(Reuters) – Shares of Facebook fell more than 5% on Monday after the US consumer protection regulator made public its investigation of how the social network allowed data of 50 million users to get into the hands of political consultancy Cambridge Analytica.
Scrutiny by the US Federal Trade Commission, which generally confirms the existence of an investigation only in cases of significant public interest, adds to pressure by lawmakers in the United States and Europe for Facebook chief executive Mark Zuckerberg to explain how his company handles user data.
Facebook shares briefly dipped below $150 on Monday for the first time since July 2017. The company has now lost more than $100 billion in market value in the last 10 days, when news reports first surfaced about Cambridge Analytica’s use of Facebook user data in Donald Trump’s 2016 presidential campaign.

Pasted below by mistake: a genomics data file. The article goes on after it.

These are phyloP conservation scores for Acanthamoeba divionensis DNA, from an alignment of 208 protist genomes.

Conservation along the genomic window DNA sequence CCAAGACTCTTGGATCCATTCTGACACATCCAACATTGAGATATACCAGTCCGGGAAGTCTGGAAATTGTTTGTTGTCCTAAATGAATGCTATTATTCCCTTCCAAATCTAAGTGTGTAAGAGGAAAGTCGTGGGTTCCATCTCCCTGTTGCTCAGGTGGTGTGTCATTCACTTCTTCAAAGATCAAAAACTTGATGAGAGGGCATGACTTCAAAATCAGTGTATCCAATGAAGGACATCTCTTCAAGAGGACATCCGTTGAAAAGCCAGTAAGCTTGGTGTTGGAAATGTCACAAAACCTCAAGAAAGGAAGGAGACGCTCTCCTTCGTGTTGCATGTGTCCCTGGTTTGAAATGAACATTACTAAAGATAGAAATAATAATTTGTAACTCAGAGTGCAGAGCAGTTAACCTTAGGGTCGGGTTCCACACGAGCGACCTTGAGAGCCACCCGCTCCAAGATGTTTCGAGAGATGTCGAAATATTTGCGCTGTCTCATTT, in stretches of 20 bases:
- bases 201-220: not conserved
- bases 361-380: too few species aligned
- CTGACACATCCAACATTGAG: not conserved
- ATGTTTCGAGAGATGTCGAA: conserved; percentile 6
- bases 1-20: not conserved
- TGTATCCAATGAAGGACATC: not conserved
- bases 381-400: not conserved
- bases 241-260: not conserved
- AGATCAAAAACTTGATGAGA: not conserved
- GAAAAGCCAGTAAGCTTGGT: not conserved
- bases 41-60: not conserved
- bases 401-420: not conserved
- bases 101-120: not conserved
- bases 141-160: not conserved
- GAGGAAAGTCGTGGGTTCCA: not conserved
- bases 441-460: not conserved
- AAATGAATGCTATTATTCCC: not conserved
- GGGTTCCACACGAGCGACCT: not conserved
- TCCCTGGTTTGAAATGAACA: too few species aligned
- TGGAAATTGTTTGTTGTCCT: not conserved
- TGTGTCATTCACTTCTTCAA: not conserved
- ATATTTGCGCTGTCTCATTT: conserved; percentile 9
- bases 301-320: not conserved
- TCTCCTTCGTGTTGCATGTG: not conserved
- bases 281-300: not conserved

The company also faces rising discontent from advertisers and users. US auto parts retailer Pep Boys on Monday suspended all advertising on Facebook, joining internet company Mozilla Corp which made a similar move last week.
Opinion polls published on Sunday in the United States and Germany cast doubt over the trust people have in Facebook as the firm ran advertisements in British and US newspapers apologising to users.
Fewer than half of Americans trust Facebook to obey US privacy laws, according to a Reuters/Ipsos poll released on Sunday, while a survey published by Bild am Sonntag, Germany’s largest-selling Sunday paper, found 60 percent of Germans fear that Facebook and other social networks are having a negative impact on democracy.
(Writing by Bill Rigby; Editing by Susan Thomas)